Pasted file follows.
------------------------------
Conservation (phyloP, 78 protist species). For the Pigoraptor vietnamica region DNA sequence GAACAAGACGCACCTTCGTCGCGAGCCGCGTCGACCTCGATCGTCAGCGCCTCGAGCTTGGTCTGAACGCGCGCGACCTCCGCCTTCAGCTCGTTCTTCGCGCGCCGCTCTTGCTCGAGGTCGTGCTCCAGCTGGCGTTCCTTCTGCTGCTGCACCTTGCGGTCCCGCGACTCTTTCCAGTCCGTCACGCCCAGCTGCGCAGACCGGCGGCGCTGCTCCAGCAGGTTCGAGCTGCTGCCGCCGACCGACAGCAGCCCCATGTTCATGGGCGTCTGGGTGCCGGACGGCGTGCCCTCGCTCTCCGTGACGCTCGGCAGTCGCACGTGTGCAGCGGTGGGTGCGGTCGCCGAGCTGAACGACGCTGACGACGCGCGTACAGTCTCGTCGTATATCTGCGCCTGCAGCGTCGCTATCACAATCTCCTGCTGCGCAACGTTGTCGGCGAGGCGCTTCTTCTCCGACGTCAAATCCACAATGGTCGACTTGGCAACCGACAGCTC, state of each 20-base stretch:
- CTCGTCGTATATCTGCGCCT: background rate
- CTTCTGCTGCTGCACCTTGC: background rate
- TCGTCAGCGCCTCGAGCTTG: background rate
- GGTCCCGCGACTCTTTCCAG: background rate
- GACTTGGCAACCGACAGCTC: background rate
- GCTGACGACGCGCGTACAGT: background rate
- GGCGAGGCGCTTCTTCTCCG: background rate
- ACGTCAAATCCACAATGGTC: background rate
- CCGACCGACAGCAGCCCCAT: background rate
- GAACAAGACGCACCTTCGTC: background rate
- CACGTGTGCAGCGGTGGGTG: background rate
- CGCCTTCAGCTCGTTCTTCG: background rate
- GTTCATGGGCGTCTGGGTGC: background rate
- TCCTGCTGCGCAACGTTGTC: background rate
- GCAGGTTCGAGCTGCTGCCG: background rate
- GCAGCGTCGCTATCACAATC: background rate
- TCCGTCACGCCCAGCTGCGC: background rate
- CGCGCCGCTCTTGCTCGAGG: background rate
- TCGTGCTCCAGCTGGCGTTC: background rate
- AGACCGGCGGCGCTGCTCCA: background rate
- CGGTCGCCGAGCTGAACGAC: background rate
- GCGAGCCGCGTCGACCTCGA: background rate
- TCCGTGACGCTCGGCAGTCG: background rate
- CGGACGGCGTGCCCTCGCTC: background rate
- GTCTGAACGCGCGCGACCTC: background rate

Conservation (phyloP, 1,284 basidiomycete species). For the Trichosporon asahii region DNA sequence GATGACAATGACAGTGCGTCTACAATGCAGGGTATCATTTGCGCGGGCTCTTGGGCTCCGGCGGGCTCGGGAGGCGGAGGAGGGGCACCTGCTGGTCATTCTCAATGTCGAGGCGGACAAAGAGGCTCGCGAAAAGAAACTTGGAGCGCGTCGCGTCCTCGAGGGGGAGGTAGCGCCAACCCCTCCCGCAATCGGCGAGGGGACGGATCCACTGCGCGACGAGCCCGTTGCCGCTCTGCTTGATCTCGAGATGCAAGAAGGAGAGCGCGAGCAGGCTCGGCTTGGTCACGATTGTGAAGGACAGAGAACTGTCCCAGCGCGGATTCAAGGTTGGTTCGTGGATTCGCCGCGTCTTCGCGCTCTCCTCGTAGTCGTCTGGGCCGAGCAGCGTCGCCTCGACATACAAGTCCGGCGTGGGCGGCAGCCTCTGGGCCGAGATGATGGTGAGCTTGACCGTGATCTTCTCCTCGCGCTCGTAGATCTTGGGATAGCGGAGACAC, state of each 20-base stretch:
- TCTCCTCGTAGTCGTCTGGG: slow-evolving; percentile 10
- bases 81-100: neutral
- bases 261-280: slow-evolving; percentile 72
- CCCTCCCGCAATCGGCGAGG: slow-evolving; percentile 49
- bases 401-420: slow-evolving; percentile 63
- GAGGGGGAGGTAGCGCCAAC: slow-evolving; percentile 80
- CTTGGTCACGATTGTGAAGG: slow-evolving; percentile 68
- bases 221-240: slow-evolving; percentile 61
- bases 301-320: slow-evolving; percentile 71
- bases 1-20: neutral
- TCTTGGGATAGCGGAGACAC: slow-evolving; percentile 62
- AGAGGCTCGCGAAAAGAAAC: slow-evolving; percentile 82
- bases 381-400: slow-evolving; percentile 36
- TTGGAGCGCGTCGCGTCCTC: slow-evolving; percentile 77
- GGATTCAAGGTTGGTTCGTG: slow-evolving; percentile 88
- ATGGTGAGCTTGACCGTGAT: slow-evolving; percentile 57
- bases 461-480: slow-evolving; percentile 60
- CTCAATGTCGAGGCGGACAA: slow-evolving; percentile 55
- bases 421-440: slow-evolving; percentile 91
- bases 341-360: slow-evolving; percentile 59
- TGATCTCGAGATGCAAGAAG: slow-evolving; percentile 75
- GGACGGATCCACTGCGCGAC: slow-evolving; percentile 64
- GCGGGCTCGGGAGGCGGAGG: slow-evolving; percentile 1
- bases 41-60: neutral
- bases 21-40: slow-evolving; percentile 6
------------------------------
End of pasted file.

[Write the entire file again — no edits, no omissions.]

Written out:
Conservation (phyloP, 78 protist species). For the Pigoraptor vietnamica region DNA sequence GAACAAGACGCACCTTCGTCGCGAGCCGCGTCGACCTCGATCGTCAGCGCCTCGAGCTTGGTCTGAACGCGCGCGACCTCCGCCTTCAGCTCGTTCTTCGCGCGCCGCTCTTGCTCGAGGTCGTGCTCCAGCTGGCGTTCCTTCTGCTGCTGCACCTTGCGGTCCCGCGACTCTTTCCAGTCCGTCACGCCCAGCTGCGCAGACCGGCGGCGCTGCTCCAGCAGGTTCGAGCTGCTGCCGCCGACCGACAGCAGCCCCATGTTCATGGGCGTCTGGGTGCCGGACGGCGTGCCCTCGCTCTCCGTGACGCTCGGCAGTCGCACGTGTGCAGCGGTGGGTGCGGTCGCCGAGCTGAACGACGCTGACGACGCGCGTACAGTCTCGTCGTATATCTGCGCCTGCAGCGTCGCTATCACAATCTCCTGCTGCGCAACGTTGTCGGCGAGGCGCTTCTTCTCCGACGTCAAATCCACAATGGTCGACTTGGCAACCGACAGCTC, state of each 20-base stretch:
- CTCGTCGTATATCTGCGCCT: background rate
- CTTCTGCTGCTGCACCTTGC: background rate
- TCGTCAGCGCCTCGAGCTTG: background rate
- GGTCCCGCGACTCTTTCCAG: background rate
- GACTTGGCAACCGACAGCTC: background rate
- GCTGACGACGCGCGTACAGT: background rate
- GGCGAGGCGCTTCTTCTCCG: background rate
- ACGTCAAATCCACAATGGTC: background rate
- CCGACCGACAGCAGCCCCAT: background rate
- GAACAAGACGCACCTTCGTC: background rate
- CACGTGTGCAGCGGTGGGTG: background rate
- CGCCTTCAGCTCGTTCTTCG: background rate
- GTTCATGGGCGTCTGGGTGC: background rate
- TCCTGCTGCGCAACGTTGTC: background rate
- GCAGGTTCGAGCTGCTGCCG: background rate
- GCAGCGTCGCTATCACAATC: background rate
- TCCGTCACGCCCAGCTGCGC: background rate
- CGCGCCGCTCTTGCTCGAGG: background rate
- TCGTGCTCCAGCTGGCGTTC: background rate
- AGACCGGCGGCGCTGCTCCA: background rate
- CGGTCGCCGAGCTGAACGAC: background rate
- GCGAGCCGCGTCGACCTCGA: background rate
- TCCGTGACGCTCGGCAGTCG: background rate
- CGGACGGCGTGCCCTCGCTC: background rate
- GTCTGAACGCGCGCGACCTC: background rate

Conservation (phyloP, 1,284 basidiomycete species). For the Trichosporon asahii region DNA sequence GATGACAATGACAGTGCGTCTACAATGCAGGGTATCATTTGCGCGGGCTCTTGGGCTCCGGCGGGCTCGGGAGGCGGAGGAGGGGCACCTGCTGGTCATTCTCAATGTCGAGGCGGACAAAGAGGCTCGCGAAAAGAAACTTGGAGCGCGTCGCGTCCTCGAGGGGGAGGTAGCGCCAACCCCTCCCGCAATCGGCGAGGGGACGGATCCACTGCGCGACGAGCCCGTTGCCGCTCTGCTTGATCTCGAGATGCAAGAAGGAGAGCGCGAGCAGGCTCGGCTTGGTCACGATTGTGAAGGACAGAGAACTGTCCCAGCGCGGATTCAAGGTTGGTTCGTGGATTCGCCGCGTCTTCGCGCTCTCCTCGTAGTCGTCTGGGCCGAGCAGCGTCGCCTCGACATACAAGTCCGGCGTGGGCGGCAGCCTCTGGGCCGAGATGATGGTGAGCTTGACCGTGATCTTCTCCTCGCGCTCGTAGATCTTGGGATAGCGGAGACAC, state of each 20-base stretch:
- TCTCCTCGTAGTCGTCTGGG: slow-evolving; percentile 10
- bases 81-100: neutral
- bases 261-280: slow-evolving; percentile 72
- CCCTCCCGCAATCGGCGAGG: slow-evolving; percentile 49
- bases 401-420: slow-evolving; percentile 63
- GAGGGGGAGGTAGCGCCAAC: slow-evolving; percentile 80
- CTTGGTCACGATTGTGAAGG: slow-evolving; percentile 68
- bases 221-240: slow-evolving; percentile 61
- bases 301-320: slow-evolving; percentile 71
- bases 1-20: neutral
- TCTTGGGATAGCGGAGACAC: slow-evolving; percentile 62
- AGAGGCTCGCGAAAAGAAAC: slow-evolving; percentile 82
- bases 381-400: slow-evolving; percentile 36
- TTGGAGCGCGTCGCGTCCTC: slow-evolving; percentile 77
- GGATTCAAGGTTGGTTCGTG: slow-evolving; percentile 88
- ATGGTGAGCTTGACCGTGAT: slow-evolving; percentile 57
- bases 461-480: slow-evolving; percentile 60
- CTCAATGTCGAGGCGGACAA: slow-evolving; percentile 55
- bases 421-440: slow-evolving; percentile 91
- bases 341-360: slow-evolving; percentile 59
- TGATCTCGAGATGCAAGAAG: slow-evolving; percentile 75
- GGACGGATCCACTGCGCGAC: slow-evolving; percentile 64
- GCGGGCTCGGGAGGCGGAGG: slow-evolving; percentile 1
- bases 41-60: neutral
- bases 21-40: slow-evolving; percentile 6